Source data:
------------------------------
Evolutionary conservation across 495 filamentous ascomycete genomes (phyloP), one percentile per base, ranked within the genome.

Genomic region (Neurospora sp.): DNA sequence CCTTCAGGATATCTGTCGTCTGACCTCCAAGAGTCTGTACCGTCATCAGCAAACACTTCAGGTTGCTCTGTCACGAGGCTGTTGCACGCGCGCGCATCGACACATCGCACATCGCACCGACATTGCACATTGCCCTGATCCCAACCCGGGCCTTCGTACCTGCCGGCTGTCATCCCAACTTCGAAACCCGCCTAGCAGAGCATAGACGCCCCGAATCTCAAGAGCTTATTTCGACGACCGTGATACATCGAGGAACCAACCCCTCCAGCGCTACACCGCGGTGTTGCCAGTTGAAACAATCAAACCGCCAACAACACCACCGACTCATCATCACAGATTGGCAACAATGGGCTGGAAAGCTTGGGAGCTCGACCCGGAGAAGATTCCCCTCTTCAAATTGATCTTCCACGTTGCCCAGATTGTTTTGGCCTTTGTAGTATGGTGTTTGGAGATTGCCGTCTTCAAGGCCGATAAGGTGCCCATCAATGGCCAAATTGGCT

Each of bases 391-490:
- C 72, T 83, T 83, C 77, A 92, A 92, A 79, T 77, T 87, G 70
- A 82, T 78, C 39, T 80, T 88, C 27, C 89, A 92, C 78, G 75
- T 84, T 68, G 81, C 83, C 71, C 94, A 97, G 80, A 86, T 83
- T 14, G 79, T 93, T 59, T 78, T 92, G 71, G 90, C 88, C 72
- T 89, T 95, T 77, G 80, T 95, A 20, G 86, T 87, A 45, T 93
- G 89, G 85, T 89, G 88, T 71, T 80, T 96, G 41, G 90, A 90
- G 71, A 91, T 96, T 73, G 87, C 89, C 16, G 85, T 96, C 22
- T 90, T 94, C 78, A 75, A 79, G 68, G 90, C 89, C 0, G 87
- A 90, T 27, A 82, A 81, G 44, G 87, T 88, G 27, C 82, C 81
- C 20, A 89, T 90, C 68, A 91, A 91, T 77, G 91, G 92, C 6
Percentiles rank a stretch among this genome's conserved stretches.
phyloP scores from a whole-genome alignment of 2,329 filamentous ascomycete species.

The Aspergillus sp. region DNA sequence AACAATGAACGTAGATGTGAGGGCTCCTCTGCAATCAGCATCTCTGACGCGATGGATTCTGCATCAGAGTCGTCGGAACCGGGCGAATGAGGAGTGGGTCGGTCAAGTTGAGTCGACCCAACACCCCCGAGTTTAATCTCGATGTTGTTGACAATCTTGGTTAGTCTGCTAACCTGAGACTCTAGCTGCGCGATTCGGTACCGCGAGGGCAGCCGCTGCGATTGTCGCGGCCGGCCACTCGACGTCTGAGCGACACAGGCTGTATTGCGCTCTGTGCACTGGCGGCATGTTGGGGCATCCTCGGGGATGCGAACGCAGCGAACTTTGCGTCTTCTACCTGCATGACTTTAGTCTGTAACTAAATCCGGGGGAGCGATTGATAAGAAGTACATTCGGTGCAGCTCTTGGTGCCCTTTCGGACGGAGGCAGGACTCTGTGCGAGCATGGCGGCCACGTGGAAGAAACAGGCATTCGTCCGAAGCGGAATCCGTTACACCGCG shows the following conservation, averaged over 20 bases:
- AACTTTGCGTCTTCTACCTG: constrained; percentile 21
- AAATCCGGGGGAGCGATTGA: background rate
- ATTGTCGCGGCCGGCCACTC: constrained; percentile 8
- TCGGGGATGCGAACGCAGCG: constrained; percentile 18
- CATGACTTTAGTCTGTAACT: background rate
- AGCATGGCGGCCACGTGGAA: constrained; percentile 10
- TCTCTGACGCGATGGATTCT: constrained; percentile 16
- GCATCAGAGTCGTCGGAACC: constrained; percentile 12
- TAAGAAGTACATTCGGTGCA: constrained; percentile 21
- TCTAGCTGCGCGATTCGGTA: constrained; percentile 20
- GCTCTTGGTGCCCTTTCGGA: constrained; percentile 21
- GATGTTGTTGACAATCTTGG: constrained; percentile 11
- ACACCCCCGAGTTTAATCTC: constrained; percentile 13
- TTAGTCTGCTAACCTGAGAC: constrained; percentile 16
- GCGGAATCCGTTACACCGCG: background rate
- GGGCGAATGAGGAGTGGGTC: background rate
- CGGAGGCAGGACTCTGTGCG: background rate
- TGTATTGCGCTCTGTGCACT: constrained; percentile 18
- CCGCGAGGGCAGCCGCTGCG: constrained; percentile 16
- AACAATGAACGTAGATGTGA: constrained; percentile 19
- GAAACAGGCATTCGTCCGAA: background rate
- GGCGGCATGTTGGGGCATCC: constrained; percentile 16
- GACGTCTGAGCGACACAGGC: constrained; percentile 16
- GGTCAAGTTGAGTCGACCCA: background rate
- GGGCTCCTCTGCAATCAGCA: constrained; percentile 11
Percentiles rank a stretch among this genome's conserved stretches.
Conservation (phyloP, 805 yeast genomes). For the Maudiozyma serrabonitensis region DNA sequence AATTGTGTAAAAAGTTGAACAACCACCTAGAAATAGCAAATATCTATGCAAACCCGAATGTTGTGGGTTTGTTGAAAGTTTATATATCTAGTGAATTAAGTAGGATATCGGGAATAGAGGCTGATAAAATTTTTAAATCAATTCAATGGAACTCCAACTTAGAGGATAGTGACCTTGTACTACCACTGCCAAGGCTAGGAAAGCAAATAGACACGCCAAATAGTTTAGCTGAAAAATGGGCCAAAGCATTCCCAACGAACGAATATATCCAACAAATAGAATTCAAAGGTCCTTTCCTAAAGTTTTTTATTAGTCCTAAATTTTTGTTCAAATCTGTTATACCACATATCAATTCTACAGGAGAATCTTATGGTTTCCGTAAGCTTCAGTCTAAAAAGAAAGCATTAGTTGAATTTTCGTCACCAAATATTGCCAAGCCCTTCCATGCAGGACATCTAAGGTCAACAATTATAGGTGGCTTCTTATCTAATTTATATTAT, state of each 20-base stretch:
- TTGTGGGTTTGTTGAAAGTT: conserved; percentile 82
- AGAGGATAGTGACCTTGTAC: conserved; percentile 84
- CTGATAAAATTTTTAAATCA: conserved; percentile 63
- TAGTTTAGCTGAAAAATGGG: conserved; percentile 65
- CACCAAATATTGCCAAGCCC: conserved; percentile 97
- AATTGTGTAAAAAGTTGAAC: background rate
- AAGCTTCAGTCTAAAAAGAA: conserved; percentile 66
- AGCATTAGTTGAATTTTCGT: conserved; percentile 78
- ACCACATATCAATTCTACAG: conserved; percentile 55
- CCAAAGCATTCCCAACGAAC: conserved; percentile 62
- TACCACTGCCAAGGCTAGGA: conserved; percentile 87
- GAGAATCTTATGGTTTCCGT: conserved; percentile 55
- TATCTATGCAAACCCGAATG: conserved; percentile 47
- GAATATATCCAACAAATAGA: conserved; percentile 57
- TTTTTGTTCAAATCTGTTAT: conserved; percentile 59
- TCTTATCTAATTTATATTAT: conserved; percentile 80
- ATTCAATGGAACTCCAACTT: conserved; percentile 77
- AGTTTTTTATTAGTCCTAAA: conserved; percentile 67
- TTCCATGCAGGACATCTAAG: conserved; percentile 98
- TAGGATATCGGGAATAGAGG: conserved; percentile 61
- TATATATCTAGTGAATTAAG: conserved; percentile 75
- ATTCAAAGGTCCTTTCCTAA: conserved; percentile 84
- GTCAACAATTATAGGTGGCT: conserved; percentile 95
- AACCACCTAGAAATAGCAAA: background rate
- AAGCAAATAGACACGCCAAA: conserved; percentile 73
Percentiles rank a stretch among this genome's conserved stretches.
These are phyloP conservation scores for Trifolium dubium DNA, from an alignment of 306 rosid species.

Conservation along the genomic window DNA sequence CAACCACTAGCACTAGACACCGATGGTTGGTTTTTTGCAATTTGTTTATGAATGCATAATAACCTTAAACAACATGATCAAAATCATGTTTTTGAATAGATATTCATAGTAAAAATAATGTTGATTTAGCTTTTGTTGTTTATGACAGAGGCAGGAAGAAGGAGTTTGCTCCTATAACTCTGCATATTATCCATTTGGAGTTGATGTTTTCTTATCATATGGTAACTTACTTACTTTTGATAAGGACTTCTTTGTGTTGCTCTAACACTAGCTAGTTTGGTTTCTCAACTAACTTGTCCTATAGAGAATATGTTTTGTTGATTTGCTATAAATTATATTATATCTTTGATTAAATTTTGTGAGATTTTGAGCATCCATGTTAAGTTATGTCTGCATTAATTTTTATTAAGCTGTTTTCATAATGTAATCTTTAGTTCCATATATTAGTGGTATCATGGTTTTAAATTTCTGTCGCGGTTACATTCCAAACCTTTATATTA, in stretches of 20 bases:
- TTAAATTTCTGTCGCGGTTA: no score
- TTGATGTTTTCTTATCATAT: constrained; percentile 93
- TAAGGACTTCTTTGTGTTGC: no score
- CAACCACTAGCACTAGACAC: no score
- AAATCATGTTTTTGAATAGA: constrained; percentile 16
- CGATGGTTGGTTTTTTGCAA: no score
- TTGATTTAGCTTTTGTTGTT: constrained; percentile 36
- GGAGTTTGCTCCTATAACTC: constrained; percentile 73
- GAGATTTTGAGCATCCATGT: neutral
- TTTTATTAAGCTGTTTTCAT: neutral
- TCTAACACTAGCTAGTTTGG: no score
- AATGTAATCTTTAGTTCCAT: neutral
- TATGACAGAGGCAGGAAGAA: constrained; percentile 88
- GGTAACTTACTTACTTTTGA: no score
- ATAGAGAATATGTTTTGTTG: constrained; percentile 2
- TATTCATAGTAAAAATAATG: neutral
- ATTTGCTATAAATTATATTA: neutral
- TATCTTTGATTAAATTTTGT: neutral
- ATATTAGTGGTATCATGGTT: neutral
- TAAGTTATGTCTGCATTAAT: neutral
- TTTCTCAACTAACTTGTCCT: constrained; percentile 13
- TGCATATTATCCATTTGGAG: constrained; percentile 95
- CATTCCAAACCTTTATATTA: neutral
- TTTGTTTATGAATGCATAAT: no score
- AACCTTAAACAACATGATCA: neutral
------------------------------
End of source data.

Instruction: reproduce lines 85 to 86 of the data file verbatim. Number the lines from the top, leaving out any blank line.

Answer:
- GGTAACTTACTTACTTTTGA: no score
- ATAGAGAATATGTTTTGTTG: constrained; percentile 2